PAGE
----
PINE BROOK, N.J., Jan. 11, 2012 /PRNewswire/ -- January is Glaucoma Awareness Month and Diopsys wants to help educate patients about the importance of catching glaucoma early. The American Optometric Association reports that glaucoma is the second leading cause of blindness in the US. According to Prevent Blindness America, glaucoma is often called the "sneak thief of sight" since half of all patients who have it do not know it because central vision may not be affected until later stages of the disease.
To diagnose and manage glaucoma, optometrists and ophthalmologists may take pictures of the structure of the eye and may also use visual field testing. Traditional visual field tests consist of the patient looking into the center of a concave dome and pressing a button when they see a flash of light. Eye doctors also use visual evoked potential (VEP) testing to enhance diagnosis and treatment.
VEPs are electrical signals that measure the electrophysiological activity in the visual center of the brain. VEP results are a representation of how well the visual system functions from the eye to the visual cortex. This technology is also used for a variety of applications that involve neuro-visual disorders including glaucoma, amblyopia, multiple sclerosis and diabetic retinopathy, among many others.(1,2,3,4)
"I've been using the Diopsys® NOVA-VEP in my practice, together with visual field tests and HRT scans to help me diagnose glaucoma patients and to track their disease progression," says Dr. Fran Bucciero of Family Vision Care in Springfield, NJ, "It's important for me to know how well the vision system is functioning as a whole, as well as how the structure of the eye looks."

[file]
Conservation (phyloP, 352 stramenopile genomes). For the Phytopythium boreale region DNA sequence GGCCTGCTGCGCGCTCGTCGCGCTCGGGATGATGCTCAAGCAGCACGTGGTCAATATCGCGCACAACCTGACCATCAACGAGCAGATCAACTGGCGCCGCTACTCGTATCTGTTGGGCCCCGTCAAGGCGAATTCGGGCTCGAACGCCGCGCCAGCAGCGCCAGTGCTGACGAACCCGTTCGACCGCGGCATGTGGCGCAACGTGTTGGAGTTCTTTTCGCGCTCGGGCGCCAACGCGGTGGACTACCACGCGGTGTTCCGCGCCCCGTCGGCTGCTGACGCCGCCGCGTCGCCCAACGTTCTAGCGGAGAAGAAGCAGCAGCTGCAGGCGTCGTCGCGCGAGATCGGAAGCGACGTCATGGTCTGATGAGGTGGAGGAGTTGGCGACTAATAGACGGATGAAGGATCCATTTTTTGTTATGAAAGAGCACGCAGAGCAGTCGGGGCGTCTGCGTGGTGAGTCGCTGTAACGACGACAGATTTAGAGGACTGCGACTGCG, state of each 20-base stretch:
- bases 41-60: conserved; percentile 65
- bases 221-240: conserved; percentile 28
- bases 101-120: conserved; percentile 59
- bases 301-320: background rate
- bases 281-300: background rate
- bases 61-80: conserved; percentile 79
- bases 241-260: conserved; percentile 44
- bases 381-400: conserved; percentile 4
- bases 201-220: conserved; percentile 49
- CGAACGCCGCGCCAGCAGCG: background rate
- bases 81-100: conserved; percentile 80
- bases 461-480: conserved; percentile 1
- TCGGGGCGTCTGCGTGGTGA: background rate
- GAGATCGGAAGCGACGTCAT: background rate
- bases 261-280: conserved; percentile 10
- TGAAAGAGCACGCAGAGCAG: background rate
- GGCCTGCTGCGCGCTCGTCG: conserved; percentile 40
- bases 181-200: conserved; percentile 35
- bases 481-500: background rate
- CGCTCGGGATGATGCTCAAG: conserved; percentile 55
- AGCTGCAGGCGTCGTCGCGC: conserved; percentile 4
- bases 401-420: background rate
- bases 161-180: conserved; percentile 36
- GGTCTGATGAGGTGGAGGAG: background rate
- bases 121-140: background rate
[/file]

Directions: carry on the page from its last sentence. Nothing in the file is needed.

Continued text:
There is currently no cure for glaucoma, but if caught early, medications and sometimes surgery, can help slow the progression of the disease and help prevent further vision loss. Dr. Bucciero recommends that "people at risk for glaucoma should visit their eye doctor for a yearly eye exam."
Diopsys, Inc. (http://www.diopsys.com/) is a medical instrumentation company dedicated to delivering high-quality, cost-effective preventative health care solutions. The company specializes in the development and marketing of patient-friendly, non-invasive vision testing equipment utilizing Visual Evoked Potential (VEP) technology.
(1)Prata TS, Lima VC, De Moraes CG, Trubnik V, Derr P, Liebmann JM, Ritch R, Tello C. Short Duration
Transient Visual Evoked Potentials in Glaucomatous Eyes. J Glaucoma. 2011 May 10. [Epub ahead of print]
(2)Simon J, Siegfried J, Mills M, Calhoun J, Gurland J. A New Visual Evoked Potential System for Vision Screening in Infants and Young Children. Journal of AAPOS. 8.6 (2004): 549-554.
(3)Garcia-Martin E, Pueyo V, Ara JR, Almarcegui C, Martin J, Pablo L, Dolz I, Sancho E, Fernandez FJ. Effect of optic neuritis on progressive axonal damage in multiple sclerosis patients. Mult Scler. 2011 Jul;17(7):830-7. Epub 2011 Feb 7.
(4)Parisi V, Uccioli L. Visual electrophysiological responses in persons with type 1 diabetes. Diabetes Metab Res Rev. 2001 Jan-Feb;17(1):12-8.
SOURCE Diopsys, Inc.